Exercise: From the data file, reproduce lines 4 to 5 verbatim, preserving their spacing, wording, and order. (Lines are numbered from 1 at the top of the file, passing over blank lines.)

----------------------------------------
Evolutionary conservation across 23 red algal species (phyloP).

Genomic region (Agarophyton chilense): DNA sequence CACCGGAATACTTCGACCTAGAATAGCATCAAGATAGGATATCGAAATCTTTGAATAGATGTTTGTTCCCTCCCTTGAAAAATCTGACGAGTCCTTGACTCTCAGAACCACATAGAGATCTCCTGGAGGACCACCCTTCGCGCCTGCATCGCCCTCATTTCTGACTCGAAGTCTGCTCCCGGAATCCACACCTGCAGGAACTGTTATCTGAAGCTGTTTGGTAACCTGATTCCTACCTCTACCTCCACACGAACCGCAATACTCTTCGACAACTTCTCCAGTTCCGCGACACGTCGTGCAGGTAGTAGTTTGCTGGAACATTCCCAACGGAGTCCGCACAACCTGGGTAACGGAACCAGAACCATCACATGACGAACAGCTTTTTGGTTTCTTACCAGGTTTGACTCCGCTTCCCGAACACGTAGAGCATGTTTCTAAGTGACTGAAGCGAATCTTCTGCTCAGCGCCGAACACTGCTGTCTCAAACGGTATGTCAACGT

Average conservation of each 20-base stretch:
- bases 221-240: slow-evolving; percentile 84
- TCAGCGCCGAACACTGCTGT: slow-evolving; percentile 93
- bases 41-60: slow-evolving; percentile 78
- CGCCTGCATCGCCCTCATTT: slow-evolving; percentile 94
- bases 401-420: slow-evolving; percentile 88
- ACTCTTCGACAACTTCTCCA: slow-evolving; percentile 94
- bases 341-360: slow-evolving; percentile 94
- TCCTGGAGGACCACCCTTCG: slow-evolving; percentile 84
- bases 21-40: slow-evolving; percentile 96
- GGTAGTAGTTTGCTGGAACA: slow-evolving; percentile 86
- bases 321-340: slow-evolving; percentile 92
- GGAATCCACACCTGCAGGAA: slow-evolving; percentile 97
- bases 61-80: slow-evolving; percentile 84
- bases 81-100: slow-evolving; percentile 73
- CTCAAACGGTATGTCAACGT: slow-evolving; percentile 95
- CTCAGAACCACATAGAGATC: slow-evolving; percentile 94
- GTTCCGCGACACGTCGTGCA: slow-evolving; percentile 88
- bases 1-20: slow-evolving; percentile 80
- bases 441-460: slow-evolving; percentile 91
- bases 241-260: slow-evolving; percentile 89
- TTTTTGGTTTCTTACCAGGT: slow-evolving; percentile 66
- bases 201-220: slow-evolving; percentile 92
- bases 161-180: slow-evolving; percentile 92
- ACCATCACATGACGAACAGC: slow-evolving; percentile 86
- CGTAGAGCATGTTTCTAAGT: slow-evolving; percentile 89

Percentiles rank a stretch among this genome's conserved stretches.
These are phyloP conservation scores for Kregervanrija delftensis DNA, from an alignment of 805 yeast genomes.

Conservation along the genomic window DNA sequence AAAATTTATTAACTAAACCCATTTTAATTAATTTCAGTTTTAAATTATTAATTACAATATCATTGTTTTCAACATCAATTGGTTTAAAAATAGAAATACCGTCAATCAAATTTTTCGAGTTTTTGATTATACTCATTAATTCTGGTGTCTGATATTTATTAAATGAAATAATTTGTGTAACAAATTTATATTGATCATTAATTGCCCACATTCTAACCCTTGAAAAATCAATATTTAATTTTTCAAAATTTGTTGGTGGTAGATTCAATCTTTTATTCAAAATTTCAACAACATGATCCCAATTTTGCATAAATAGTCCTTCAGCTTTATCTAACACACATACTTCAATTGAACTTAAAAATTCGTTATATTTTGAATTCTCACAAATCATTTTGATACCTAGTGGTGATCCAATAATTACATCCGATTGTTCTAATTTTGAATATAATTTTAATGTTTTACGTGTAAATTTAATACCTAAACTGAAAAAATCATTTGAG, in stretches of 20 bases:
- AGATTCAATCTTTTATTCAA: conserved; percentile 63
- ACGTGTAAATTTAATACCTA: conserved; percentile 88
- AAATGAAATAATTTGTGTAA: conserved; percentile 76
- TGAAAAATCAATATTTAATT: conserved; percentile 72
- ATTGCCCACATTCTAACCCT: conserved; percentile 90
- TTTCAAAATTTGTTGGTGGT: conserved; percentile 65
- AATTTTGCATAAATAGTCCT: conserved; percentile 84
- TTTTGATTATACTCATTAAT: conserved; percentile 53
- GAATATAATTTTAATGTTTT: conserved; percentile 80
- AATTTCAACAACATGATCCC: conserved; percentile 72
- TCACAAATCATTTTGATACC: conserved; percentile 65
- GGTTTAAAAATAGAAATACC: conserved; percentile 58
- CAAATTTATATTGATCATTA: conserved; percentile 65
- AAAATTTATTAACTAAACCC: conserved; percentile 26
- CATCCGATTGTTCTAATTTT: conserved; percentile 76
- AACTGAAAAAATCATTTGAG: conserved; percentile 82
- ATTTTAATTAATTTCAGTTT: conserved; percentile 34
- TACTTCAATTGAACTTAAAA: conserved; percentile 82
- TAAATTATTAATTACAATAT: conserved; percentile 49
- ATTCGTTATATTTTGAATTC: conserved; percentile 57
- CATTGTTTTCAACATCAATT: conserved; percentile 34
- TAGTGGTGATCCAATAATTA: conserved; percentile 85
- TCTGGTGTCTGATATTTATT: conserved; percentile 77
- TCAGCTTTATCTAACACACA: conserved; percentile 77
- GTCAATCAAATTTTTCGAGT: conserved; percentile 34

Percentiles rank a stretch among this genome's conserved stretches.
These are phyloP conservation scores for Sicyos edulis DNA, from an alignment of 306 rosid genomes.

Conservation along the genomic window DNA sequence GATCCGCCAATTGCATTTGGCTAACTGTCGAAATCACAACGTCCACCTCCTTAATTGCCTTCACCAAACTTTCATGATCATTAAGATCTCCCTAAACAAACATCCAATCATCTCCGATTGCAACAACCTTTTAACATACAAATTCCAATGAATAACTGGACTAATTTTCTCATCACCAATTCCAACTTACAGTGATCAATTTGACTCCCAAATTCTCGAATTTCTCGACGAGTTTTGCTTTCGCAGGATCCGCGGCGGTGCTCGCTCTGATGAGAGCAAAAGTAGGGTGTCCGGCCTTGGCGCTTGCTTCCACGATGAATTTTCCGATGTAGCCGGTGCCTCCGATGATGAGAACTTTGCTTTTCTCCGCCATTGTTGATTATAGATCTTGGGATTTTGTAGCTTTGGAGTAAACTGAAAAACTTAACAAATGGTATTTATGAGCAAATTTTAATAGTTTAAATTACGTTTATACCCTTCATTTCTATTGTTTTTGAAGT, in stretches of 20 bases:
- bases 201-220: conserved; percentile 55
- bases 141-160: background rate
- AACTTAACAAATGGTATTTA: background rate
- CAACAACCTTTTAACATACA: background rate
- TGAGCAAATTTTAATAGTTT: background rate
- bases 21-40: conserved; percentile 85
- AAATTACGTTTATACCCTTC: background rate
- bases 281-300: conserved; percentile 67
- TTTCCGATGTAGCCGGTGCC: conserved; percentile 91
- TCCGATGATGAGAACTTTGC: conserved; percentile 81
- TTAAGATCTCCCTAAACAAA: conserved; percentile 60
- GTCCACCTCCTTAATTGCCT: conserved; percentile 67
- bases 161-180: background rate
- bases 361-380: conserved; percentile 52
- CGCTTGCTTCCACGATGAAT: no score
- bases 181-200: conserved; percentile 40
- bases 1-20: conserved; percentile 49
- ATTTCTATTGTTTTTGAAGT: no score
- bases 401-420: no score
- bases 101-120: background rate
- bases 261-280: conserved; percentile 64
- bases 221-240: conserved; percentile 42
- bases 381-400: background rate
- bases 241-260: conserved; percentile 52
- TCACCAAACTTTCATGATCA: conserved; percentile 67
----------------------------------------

- bases 221-240: slow-evolving; percentile 84
- TCAGCGCCGAACACTGCTGT: slow-evolving; percentile 93